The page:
Multi-model and Multi-scale Global Sensitivity Analysis for Identifying Controlling Processes of Complex Systems

  • Ye, Ming M. (PI)
  • Curtis, Gary P. G.P. (CoPI)
  • Li, Li (CoPI)

Project: Research project

Project Details


Subsurface biogeochemical systems are open and complex, involving a large number of physical, chemical, and biological processes and their interactions at multiple scales in space and time. It is difficult, if not impossible, to understand all the processes and their interactions. On the other hand, since the dynamics of subsurface biogeochemical systems are determined mainly by controlling processes, understanding the controlling processes can lead to predictive understanding of subsurface biogeochemical systems. Therefore, identifying controlling processes is always the first step for gaining predictive understanding. The identification, however, is challenging because of uncertainty inherent in system processes. For example, it is always uncertain how to quantitatively represent a system process, as a process may be represented by several plausible conceptual-mathematical models. For a given conceptual-mathematical model of a process, its parameters that characterize the process are always not known deterministically. These uncertainties can be reduced to certain extent by collecting more data and gaining more knowledge, but cannot be fully removed due to system complexity and limitation on quantity and quality of collected data. Therefore, a research question of immense importance is how to identify the controlling processes of subsurface biogeochemical systems under uncertainty.

This project aims at developing a new approach to identify controlling processes of complex systems such as groundwater-surface water transition zones, in which intricate hydrologic, microbiologic, and geochemical processes occur and interact to affect the hydro-biogeochemical behaviors at multiple scales (e.g., from local to reaches and to reach networks). The identification of controlling processes is necessary for the development and improvement of mechanistically-based hydro-biogeochemical models. Taking spatial variability of hydrofacies (a geological process) and river stage dynamics (a hydrological process) as examples, if the former is more important than the latter, limited research resources (money and time) should be spent to better characterize spatial variability of hydrofacies. The identification of controlling processes faces the theoretical and computational challenges as follows: (1) How to take into account of the inherent uncertainty in conceptualizing and modeling individual processes? (2) How to quantitatively and explicitly measure the relative importance of a large number of individual processes? (3) How to identify controlling processes in a computationally efficient manner for large-scale, computationally expensive models? The goal of this project is to address these three challenges by developing a new method of global sensitivity analysis for identifying controlling processes at multiple scales to support development and improvement of mechanistically-based models.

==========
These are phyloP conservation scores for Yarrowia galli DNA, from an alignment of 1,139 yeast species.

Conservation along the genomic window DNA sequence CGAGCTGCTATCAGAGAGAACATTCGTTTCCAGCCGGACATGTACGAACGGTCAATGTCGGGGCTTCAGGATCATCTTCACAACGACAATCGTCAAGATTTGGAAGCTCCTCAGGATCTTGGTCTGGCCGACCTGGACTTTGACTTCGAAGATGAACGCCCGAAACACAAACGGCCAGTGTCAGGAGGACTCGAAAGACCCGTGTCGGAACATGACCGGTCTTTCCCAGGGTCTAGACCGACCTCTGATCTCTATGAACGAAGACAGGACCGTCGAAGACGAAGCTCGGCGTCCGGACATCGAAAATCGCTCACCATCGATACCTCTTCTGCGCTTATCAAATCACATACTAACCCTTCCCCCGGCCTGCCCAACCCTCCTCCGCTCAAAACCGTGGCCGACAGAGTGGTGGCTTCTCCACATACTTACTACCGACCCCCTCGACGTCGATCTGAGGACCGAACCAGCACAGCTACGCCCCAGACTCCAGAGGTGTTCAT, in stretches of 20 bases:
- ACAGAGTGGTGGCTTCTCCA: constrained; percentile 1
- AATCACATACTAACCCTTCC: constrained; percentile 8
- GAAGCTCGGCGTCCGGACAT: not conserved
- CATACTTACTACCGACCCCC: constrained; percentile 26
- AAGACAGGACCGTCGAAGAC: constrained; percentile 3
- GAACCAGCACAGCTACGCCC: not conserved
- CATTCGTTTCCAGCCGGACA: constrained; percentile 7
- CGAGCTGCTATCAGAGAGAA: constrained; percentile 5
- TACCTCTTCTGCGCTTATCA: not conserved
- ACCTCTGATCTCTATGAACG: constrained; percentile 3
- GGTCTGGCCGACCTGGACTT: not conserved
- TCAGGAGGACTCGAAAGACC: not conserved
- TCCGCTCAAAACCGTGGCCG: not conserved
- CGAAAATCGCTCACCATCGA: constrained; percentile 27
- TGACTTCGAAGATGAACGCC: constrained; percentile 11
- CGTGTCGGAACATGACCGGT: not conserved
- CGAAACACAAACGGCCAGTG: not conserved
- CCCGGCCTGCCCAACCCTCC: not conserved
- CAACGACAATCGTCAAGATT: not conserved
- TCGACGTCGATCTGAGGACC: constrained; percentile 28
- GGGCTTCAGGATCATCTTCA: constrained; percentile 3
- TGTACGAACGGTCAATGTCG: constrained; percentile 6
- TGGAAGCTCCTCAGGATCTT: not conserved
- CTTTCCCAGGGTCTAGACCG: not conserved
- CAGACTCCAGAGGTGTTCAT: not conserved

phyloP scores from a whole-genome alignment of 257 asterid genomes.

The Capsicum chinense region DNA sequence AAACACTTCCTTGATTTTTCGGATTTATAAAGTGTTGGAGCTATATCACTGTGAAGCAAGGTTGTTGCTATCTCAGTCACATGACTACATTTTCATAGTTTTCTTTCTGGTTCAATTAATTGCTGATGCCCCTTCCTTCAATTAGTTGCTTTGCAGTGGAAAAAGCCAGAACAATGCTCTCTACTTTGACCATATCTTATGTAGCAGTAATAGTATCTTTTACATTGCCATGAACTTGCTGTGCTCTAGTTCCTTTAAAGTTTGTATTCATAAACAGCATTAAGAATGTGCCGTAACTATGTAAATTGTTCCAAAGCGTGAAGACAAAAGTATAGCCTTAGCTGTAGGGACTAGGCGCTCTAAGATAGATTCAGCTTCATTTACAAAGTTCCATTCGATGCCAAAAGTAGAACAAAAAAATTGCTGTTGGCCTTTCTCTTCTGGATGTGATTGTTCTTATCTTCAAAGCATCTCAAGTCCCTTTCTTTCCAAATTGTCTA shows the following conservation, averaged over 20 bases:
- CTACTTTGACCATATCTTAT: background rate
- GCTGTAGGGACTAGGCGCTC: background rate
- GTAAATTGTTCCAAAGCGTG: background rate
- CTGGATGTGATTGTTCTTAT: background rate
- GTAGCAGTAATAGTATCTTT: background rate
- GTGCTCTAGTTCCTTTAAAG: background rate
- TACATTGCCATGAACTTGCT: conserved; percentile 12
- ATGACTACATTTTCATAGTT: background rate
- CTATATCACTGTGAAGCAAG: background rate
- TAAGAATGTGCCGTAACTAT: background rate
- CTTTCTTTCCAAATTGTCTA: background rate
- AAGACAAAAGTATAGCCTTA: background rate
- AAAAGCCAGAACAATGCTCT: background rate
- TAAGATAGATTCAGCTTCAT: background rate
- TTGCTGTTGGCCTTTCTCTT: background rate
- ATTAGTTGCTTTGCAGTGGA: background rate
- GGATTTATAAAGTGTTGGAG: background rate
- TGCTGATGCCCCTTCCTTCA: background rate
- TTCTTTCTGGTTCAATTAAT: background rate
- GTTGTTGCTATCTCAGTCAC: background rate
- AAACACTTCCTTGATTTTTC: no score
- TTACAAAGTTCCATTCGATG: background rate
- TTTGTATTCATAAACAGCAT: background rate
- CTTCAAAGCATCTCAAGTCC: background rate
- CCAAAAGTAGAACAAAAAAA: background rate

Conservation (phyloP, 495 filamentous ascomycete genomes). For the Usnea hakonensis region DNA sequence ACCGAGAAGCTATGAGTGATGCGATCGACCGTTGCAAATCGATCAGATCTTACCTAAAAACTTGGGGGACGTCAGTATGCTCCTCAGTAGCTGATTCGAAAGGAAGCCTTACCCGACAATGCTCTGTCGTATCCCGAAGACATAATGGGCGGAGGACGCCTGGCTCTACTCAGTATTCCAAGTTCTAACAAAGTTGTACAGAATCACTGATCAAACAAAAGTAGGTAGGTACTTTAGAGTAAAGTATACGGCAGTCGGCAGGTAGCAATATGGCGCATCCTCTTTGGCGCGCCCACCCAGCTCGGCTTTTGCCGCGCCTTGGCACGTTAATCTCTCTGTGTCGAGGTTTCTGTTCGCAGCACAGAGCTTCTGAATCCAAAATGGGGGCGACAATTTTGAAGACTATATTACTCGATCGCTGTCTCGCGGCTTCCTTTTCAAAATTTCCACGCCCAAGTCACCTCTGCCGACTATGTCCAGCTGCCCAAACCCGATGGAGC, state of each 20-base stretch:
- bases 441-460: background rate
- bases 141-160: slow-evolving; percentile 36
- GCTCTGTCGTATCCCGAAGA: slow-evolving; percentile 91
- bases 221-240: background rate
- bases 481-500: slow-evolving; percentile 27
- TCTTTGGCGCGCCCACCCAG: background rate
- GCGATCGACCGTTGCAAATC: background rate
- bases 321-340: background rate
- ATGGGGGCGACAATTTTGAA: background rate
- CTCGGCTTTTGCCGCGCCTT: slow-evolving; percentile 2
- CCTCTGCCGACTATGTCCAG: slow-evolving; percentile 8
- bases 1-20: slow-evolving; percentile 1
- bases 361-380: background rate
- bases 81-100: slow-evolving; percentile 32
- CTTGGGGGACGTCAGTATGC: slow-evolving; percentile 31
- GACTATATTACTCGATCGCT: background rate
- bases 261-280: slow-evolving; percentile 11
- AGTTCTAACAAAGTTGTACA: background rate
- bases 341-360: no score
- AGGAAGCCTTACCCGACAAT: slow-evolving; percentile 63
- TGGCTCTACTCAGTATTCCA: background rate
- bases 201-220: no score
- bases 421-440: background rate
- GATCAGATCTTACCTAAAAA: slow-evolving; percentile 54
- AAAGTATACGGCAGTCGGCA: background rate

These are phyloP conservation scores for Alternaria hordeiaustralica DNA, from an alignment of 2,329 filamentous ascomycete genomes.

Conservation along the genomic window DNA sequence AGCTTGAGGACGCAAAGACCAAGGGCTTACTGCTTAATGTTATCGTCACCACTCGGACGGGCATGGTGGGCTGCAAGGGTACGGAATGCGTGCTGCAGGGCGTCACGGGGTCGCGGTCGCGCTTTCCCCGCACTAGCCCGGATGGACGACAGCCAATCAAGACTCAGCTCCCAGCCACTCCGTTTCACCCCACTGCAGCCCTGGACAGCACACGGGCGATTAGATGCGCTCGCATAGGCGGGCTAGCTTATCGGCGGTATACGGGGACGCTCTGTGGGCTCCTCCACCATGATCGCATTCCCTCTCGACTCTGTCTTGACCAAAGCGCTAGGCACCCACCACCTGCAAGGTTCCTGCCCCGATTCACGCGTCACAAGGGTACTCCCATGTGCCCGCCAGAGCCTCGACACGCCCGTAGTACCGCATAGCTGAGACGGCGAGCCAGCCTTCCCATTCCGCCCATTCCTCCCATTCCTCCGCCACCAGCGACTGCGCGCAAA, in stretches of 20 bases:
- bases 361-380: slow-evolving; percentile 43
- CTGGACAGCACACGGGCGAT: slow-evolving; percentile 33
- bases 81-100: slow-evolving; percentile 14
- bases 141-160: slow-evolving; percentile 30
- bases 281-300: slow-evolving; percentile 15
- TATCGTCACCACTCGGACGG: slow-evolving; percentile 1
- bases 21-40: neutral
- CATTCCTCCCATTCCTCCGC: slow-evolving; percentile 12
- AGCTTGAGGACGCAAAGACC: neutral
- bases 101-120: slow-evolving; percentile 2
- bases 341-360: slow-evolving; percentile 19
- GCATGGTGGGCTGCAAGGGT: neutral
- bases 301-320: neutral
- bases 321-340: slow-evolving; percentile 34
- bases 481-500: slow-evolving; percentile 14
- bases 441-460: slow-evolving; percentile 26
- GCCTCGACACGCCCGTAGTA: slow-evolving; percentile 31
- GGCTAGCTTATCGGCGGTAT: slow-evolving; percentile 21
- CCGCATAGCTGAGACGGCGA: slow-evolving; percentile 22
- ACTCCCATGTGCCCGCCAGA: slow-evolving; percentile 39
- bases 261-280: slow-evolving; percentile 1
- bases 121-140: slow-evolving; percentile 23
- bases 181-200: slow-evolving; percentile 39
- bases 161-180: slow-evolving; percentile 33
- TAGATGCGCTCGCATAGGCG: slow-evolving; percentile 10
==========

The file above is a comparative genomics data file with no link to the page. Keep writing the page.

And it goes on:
The overarching scientific question to be answered in this project is as follows: If we are not certain about the choice of process models and model parameters, can we correctly identify the controlling processes of a complex system? To answer this question, this project introduces the concept of multiple working hypotheses into the identification of controlling processes to explicitly take into account the uncertainty in conceptualizing and simulating individual processes. By using the methods of global sensitivity analysis, this project will define a new process sensitivity index as a summary measure of relative process importance for individual processes. The new index is evaluated using the state-of-the-art methods of sparse-grid collocation approaches that have been demonstrated to be computationally efficient for sensitivity analysis. The new index lays out a foundation for integrated model-and-data analysis in future studies. By collaborating with scientists at the Pacific Northwest National Laboratory (PNNL), this project will be focused on answering scientific questions at the PNNL scientific focus area (SFA). By collaborating with scientists at U.S. Geological Survey working at the Naturita Site in Colorado (a DOE UMTRA Title I site) and scientists at the Pennsylvania State University working at the Shaver's Creek Site in Pennsylvania (the extended site of the NSF Susquehanna Shale Hills Critical Zone Observatory), this project will also provide broader perspectives for other sites of importance to DOE and the nation. This project is complementary to the previous and on-going research conducted at the PNNL SFA, and the research results of this project can be used to confirm existing insights and to gain new insights for advanced scientific understanding of groundwater-surface .......

Effective start/end date9/15/187/31/20


  • Biological and Environmental Research: $180,292.00


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